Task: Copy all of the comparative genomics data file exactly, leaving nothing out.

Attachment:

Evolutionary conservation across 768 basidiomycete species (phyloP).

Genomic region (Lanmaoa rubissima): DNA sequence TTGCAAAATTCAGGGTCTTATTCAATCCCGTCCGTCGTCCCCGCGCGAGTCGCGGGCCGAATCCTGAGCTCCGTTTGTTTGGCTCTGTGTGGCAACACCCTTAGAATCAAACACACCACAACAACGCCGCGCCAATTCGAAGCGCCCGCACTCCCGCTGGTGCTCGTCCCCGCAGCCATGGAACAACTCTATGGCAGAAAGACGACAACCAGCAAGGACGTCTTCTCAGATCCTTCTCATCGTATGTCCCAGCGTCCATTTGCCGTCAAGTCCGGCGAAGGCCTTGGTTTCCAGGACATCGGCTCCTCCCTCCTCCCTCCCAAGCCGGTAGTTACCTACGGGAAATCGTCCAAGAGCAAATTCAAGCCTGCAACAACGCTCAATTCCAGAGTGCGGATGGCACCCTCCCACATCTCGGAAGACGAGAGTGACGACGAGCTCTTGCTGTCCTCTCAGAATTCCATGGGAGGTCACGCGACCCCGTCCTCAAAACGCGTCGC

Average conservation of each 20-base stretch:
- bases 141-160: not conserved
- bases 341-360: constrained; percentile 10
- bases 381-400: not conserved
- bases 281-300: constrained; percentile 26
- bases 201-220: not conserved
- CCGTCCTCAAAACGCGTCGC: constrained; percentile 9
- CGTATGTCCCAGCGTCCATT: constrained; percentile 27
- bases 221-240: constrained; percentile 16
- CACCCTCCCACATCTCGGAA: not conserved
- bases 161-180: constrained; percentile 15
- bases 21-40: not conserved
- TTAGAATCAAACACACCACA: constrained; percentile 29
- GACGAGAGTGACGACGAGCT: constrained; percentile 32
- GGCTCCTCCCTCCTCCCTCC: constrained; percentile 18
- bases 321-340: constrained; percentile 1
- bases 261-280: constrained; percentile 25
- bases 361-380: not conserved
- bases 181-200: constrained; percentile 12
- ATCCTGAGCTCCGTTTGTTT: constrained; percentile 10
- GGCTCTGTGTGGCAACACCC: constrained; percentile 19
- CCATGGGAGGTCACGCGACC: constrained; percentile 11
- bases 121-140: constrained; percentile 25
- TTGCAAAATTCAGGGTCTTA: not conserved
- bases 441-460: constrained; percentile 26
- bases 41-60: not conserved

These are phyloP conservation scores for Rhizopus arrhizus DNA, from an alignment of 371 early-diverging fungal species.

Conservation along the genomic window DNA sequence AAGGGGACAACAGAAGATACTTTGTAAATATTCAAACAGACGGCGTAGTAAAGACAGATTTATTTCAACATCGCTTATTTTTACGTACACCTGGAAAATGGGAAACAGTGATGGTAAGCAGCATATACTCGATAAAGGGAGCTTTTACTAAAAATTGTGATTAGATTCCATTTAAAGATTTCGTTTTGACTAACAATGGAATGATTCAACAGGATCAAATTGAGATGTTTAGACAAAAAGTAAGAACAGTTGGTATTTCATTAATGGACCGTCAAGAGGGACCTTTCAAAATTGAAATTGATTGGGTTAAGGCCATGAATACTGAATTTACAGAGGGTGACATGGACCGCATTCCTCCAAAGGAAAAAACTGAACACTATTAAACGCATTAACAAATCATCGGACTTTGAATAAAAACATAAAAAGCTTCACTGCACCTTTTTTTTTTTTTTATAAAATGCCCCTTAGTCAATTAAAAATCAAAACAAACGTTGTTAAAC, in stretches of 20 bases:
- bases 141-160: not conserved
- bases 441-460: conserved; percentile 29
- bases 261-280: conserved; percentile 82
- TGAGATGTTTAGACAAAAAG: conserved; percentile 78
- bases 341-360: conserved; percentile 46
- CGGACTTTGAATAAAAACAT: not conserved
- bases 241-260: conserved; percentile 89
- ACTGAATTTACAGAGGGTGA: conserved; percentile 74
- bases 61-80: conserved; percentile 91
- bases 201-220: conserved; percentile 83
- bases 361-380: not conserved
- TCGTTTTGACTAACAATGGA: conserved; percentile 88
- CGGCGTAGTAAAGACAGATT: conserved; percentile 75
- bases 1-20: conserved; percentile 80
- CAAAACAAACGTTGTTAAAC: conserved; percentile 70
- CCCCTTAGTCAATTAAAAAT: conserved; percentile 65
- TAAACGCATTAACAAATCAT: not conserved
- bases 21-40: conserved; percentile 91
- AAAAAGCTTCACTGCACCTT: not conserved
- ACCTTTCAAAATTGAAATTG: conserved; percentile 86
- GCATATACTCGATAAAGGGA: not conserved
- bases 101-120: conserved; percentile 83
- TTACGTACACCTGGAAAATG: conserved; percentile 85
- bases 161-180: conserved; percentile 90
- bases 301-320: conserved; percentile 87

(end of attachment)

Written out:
Evolutionary conservation across 768 basidiomycete species (phyloP).

Genomic region (Lanmaoa rubissima): DNA sequence TTGCAAAATTCAGGGTCTTATTCAATCCCGTCCGTCGTCCCCGCGCGAGTCGCGGGCCGAATCCTGAGCTCCGTTTGTTTGGCTCTGTGTGGCAACACCCTTAGAATCAAACACACCACAACAACGCCGCGCCAATTCGAAGCGCCCGCACTCCCGCTGGTGCTCGTCCCCGCAGCCATGGAACAACTCTATGGCAGAAAGACGACAACCAGCAAGGACGTCTTCTCAGATCCTTCTCATCGTATGTCCCAGCGTCCATTTGCCGTCAAGTCCGGCGAAGGCCTTGGTTTCCAGGACATCGGCTCCTCCCTCCTCCCTCCCAAGCCGGTAGTTACCTACGGGAAATCGTCCAAGAGCAAATTCAAGCCTGCAACAACGCTCAATTCCAGAGTGCGGATGGCACCCTCCCACATCTCGGAAGACGAGAGTGACGACGAGCTCTTGCTGTCCTCTCAGAATTCCATGGGAGGTCACGCGACCCCGTCCTCAAAACGCGTCGC

Average conservation of each 20-base stretch:
- bases 141-160: not conserved
- bases 341-360: constrained; percentile 10
- bases 381-400: not conserved
- bases 281-300: constrained; percentile 26
- bases 201-220: not conserved
- CCGTCCTCAAAACGCGTCGC: constrained; percentile 9
- CGTATGTCCCAGCGTCCATT: constrained; percentile 27
- bases 221-240: constrained; percentile 16
- CACCCTCCCACATCTCGGAA: not conserved
- bases 161-180: constrained; percentile 15
- bases 21-40: not conserved
- TTAGAATCAAACACACCACA: constrained; percentile 29
- GACGAGAGTGACGACGAGCT: constrained; percentile 32
- GGCTCCTCCCTCCTCCCTCC: constrained; percentile 18
- bases 321-340: constrained; percentile 1
- bases 261-280: constrained; percentile 25
- bases 361-380: not conserved
- bases 181-200: constrained; percentile 12
- ATCCTGAGCTCCGTTTGTTT: constrained; percentile 10
- GGCTCTGTGTGGCAACACCC: constrained; percentile 19
- CCATGGGAGGTCACGCGACC: constrained; percentile 11
- bases 121-140: constrained; percentile 25
- TTGCAAAATTCAGGGTCTTA: not conserved
- bases 441-460: constrained; percentile 26
- bases 41-60: not conserved

These are phyloP conservation scores for Rhizopus arrhizus DNA, from an alignment of 371 early-diverging fungal species.

Conservation along the genomic window DNA sequence AAGGGGACAACAGAAGATACTTTGTAAATATTCAAACAGACGGCGTAGTAAAGACAGATTTATTTCAACATCGCTTATTTTTACGTACACCTGGAAAATGGGAAACAGTGATGGTAAGCAGCATATACTCGATAAAGGGAGCTTTTACTAAAAATTGTGATTAGATTCCATTTAAAGATTTCGTTTTGACTAACAATGGAATGATTCAACAGGATCAAATTGAGATGTTTAGACAAAAAGTAAGAACAGTTGGTATTTCATTAATGGACCGTCAAGAGGGACCTTTCAAAATTGAAATTGATTGGGTTAAGGCCATGAATACTGAATTTACAGAGGGTGACATGGACCGCATTCCTCCAAAGGAAAAAACTGAACACTATTAAACGCATTAACAAATCATCGGACTTTGAATAAAAACATAAAAAGCTTCACTGCACCTTTTTTTTTTTTTTATAAAATGCCCCTTAGTCAATTAAAAATCAAAACAAACGTTGTTAAAC, in stretches of 20 bases:
- bases 141-160: not conserved
- bases 441-460: conserved; percentile 29
- bases 261-280: conserved; percentile 82
- TGAGATGTTTAGACAAAAAG: conserved; percentile 78
- bases 341-360: conserved; percentile 46
- CGGACTTTGAATAAAAACAT: not conserved
- bases 241-260: conserved; percentile 89
- ACTGAATTTACAGAGGGTGA: conserved; percentile 74
- bases 61-80: conserved; percentile 91
- bases 201-220: conserved; percentile 83
- bases 361-380: not conserved
- TCGTTTTGACTAACAATGGA: conserved; percentile 88
- CGGCGTAGTAAAGACAGATT: conserved; percentile 75
- bases 1-20: conserved; percentile 80
- CAAAACAAACGTTGTTAAAC: conserved; percentile 70
- CCCCTTAGTCAATTAAAAAT: conserved; percentile 65
- TAAACGCATTAACAAATCAT: not conserved
- bases 21-40: conserved; percentile 91
- AAAAAGCTTCACTGCACCTT: not conserved
- ACCTTTCAAAATTGAAATTG: conserved; percentile 86
- GCATATACTCGATAAAGGGA: not conserved
- bases 101-120: conserved; percentile 83
- TTACGTACACCTGGAAAATG: conserved; percentile 85
- bases 161-180: conserved; percentile 90
- bases 301-320: conserved; percentile 87